Prenatally diagnosed neck masses: Long-term outcomes and quality of life

Fariha Sheikh, Adesola Akinkuotu, Oluyinka O. Olutoye, Sheena Pimpalwar, Christopher I. Cassady, Caraciolo J. Fernandes, Rodrigo Ruano, Timothy C. Lee, Darrell L. Cass

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17 Scopus citations

Abstract

Purpose To determine long-term outcomes of fetuses with neck masses (NM), including functional and cosmetic results. Methods A retrospective review was performed of all fetuses evaluated for NM from November 2001 to March 2014. Quality of life (QOL) was evaluated using the validated PedsQL™ questionnaire. Results Of 35 fetuses evaluated, 9 died perinatally and 1 died late from tracheostomy complications. NM ranged from 4 to 20 cm (mean, 9.1 cm); 18 were delivered by EXIT. Of 25 surviving patients, 22 had mass resection, 7 requiring more than one procedure. Surviving patients with lymphatic malformations (LM) had the highest incidence of moderate and severe disfigurement and a higher rate of persistent/recurrent disease (100% vs. 31%, p = 0.002) and cranial nerve dysfunction (50% vs. 0%, p = 0.005) compared to those with non-LM diagnoses. Of 9 children attending school, 78% achieve grades of A/B's. QOL for 13 patients revealed a mean score of 83/100 for physical and 78/100 for psychosocial functioning. Median follow-up was 6 years (7 months-17 years). Conclusion Unlike those with teratoma or other lesions, children with congenital cervicofacial LM are at high-risk for persistent disease, nerve dysfunction and moderate-severe disfigurement. There is substantial perinatal morbidity for fetuses with neck masses, but for those surviving, the long-term functional and cognitive outcomes are good.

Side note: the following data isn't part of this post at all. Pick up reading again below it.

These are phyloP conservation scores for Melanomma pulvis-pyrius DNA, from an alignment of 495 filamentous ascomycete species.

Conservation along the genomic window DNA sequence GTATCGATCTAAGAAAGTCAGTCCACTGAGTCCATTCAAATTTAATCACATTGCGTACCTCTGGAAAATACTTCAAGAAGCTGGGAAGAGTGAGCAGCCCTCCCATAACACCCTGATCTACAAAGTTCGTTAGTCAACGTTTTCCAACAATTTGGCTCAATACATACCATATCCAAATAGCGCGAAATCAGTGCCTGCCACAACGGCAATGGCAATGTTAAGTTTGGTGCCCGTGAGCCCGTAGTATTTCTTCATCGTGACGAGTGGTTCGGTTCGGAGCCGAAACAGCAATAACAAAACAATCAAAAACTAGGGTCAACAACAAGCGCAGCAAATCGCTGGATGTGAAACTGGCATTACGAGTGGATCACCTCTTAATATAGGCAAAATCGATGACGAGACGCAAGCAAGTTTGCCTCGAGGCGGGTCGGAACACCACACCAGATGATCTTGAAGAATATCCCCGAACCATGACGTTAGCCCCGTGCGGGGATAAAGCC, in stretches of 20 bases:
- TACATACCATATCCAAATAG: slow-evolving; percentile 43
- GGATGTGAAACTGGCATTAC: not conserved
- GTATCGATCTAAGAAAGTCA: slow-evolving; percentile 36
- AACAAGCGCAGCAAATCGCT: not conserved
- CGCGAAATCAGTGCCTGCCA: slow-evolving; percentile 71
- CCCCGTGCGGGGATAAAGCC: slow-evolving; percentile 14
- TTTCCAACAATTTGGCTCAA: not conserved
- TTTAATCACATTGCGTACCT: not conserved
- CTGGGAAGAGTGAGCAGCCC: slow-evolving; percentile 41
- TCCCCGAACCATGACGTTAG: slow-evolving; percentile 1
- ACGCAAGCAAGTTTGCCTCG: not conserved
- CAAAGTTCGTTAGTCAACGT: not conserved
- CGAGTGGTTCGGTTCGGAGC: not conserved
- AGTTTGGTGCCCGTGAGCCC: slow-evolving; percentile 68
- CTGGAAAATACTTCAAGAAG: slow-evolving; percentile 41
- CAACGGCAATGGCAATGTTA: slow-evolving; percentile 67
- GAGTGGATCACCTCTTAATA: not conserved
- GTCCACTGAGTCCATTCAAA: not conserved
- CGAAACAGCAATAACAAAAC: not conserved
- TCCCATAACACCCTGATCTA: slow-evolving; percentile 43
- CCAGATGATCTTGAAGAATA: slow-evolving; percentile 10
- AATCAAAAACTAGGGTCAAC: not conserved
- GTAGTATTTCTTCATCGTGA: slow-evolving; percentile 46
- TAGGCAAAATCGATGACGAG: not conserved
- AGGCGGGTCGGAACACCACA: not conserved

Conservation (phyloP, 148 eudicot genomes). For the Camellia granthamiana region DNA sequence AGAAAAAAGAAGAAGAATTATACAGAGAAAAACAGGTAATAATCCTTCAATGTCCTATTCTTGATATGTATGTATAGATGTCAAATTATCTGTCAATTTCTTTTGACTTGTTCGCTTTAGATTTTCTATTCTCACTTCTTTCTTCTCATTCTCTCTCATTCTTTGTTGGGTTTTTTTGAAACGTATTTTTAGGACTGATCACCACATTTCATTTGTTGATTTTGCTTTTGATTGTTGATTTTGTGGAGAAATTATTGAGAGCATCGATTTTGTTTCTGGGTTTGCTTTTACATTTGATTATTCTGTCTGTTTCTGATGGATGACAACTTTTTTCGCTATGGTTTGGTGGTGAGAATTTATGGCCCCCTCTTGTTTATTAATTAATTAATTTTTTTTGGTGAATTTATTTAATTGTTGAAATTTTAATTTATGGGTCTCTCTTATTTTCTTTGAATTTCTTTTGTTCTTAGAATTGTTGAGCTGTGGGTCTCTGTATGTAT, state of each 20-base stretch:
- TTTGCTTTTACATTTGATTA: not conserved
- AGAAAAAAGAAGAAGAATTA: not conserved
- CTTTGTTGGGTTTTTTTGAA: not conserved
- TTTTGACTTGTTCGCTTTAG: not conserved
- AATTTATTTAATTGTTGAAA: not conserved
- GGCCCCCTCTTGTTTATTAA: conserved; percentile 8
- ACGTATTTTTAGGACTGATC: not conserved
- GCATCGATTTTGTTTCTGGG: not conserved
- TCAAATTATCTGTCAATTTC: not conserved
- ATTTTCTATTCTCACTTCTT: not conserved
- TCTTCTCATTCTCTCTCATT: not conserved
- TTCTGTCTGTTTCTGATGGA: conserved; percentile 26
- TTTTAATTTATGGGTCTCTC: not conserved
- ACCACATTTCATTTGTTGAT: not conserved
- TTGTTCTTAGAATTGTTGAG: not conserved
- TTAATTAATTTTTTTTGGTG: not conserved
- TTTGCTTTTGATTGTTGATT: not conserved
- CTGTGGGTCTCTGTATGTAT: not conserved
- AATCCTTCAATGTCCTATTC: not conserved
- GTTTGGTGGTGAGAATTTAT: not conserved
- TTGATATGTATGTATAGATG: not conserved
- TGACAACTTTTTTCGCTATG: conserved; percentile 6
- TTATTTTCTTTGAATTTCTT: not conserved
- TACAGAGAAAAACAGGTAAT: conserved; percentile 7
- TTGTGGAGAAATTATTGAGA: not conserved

Original languageEnglish (US)
Pages (from-to)1210-1213
Number of pages4
JournalJournal of Pediatric Surgery
Volume50
Issue number7
DOIs
StatePublished - Jan 1 2015
Externally publishedYes

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Keywords

  • Cervical lymphatic malformation
  • Cervical teratoma
  • Cervical thyroid cyst
  • Cervical vascular malformation
  • Fetal neck mass

ASJC Scopus subject areas

  • Surgery
  • Pediatrics, Perinatology, and Child Health

Cite this

Sheikh, F., Akinkuotu, A., Olutoye, O. O., Pimpalwar, S., Cassady, C. I., Fernandes, C. J., Ruano, R., Lee, T. C., & Cass, D. L. (2015). Prenatally diagnosed neck masses: Long-term outcomes and quality of life. Journal of Pediatric Surgery, 50(7), 1210-1213. https://doi.org/10.1016/j.jpedsurg.2015.02.035